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“The Language of God” Book Club–Chapter 6

How should we interpret the Bible? What is the role of tradition? What is the role of science? Who gets to decide whether traditional interpretations need to change?

 

Series: Excerpts from “Evolving: Evangelicals Reflect on Evolution” (9 entries)

We need to hear stories from others who have wrestled with evolution and Christian faith. What arguments made them change their views on science? How did they hold fast to their relationship with God? The essays in this series will eventually comprise a book, provisionally titled, “Evolving: Evangelicals Reflect on Evolution.”

 

Reflections on the “Non-Negotiable” God of the Road to Damascus

There was nothing about my experiences on Oct. 20 or the God I’d met that day that intimated to me that he harbored a particular abhorrence for evolution or any scientific theory. I wonder how often we do stuff like that: add things to our list of divine “non-negotiables” that really reflect nothing of the God we experienced when he first welcomed us into his family as a free gift of grace.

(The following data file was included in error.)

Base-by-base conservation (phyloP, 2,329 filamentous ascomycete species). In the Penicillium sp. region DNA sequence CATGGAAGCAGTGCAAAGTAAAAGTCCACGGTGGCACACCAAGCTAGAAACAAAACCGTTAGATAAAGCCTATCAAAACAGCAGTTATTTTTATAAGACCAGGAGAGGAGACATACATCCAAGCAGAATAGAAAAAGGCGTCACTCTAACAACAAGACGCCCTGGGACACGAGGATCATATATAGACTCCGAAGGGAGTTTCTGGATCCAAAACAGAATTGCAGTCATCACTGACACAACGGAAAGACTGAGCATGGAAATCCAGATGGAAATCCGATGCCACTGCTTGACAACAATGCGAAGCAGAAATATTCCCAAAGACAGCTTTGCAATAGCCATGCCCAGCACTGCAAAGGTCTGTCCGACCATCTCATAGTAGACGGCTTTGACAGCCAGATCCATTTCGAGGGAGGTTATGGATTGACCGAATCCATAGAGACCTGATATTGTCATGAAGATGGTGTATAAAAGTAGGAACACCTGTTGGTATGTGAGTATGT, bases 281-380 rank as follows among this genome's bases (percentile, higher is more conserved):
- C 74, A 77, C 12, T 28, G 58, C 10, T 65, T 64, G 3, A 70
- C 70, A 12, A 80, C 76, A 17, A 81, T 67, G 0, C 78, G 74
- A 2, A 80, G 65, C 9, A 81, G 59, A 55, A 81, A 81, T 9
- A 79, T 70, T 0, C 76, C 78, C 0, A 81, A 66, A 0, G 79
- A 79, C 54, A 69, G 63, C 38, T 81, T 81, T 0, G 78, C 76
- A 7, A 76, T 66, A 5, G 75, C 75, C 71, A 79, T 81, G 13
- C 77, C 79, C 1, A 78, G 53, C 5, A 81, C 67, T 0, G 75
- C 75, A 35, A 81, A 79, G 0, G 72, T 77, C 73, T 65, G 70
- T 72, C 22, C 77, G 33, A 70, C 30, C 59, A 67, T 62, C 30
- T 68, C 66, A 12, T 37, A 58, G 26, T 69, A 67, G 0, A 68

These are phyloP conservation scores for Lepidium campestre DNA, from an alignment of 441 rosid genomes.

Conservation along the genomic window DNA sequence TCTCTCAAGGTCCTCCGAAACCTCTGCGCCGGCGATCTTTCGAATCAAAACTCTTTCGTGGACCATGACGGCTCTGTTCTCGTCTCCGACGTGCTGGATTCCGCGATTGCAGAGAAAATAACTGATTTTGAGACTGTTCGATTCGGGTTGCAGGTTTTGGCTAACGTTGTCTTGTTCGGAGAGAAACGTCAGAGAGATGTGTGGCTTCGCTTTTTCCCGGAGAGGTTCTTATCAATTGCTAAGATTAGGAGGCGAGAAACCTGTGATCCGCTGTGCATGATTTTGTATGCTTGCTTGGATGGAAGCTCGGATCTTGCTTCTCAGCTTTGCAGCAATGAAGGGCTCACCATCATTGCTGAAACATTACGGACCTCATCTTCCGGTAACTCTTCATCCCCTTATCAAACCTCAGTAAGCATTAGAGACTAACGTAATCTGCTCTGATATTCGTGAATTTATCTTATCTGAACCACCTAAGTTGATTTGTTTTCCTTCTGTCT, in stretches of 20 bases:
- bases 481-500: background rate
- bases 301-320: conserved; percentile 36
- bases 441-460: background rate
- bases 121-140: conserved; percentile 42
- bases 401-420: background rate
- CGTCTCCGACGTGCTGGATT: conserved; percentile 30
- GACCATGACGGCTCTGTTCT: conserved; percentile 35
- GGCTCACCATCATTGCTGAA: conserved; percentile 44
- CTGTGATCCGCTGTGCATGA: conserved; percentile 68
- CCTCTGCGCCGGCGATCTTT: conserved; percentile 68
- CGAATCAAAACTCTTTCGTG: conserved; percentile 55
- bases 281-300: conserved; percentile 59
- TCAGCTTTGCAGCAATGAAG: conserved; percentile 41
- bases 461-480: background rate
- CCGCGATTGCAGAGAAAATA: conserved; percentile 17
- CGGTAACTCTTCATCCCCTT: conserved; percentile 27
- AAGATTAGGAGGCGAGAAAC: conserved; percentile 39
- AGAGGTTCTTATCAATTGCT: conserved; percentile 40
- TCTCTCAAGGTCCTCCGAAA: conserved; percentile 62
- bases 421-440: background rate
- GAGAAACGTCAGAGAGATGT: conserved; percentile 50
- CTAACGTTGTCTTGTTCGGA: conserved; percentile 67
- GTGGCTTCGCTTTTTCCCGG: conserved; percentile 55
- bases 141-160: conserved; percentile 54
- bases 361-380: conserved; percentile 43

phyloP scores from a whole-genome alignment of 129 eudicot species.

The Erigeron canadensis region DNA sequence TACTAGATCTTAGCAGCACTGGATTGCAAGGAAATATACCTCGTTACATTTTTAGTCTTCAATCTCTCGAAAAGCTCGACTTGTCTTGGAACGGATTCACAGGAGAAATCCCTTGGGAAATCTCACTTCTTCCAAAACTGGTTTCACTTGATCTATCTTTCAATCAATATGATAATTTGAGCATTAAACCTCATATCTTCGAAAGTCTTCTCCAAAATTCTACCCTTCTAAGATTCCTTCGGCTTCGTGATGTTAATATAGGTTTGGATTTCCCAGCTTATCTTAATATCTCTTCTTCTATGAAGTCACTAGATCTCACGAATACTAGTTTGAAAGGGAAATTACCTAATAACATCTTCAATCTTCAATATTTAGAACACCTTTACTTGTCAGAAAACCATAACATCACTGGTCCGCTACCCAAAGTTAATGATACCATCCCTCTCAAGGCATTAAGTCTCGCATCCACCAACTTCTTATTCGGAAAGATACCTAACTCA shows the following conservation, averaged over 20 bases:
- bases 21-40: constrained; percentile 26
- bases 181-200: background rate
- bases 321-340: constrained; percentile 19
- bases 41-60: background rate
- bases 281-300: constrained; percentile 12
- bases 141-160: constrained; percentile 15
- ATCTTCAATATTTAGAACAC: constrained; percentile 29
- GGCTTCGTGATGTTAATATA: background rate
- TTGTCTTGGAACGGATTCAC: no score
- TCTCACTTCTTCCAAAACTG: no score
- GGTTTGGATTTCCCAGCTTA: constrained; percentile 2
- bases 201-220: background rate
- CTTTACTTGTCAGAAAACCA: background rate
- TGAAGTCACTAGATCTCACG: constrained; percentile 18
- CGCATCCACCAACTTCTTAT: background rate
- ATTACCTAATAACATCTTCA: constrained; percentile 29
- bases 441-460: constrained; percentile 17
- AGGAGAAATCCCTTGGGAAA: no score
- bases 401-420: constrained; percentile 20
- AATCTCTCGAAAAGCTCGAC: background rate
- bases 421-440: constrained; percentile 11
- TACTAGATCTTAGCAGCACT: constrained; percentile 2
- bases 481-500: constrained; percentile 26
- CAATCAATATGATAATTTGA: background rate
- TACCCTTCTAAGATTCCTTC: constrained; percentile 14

How To Talk to Family About Evolution

…because accepting evolutionary theory for the first time does require us to reconsider and reframe other aspects of our cultural and spiritual beliefs, we must be more caring about the way we interact with those who remain in disagreement with us.

 

Confessions of an Evolving Baptist

“Being confronted with evolution may have been the catalyst for asking the difficult questions, but the real problem for me was not evolution – it was biblical literalism.”

 

Ian G. Barbour, 1923 – 2013

Ian Barbour died on Christmas Eve at the age of 90. He is credited by many to be the father of the contemporary academic discipline of science and religion.

 

Series: Evolution and Faith: My Journey Thus Far (2 entries)

As Christians we believe by faith that Christ was both human and divine, and although this paradox can be difficult to comprehend, it is not a stumbling block to our faith nor does it hinder us from having a relationship with him. Similarly, the Bible is both human and divine.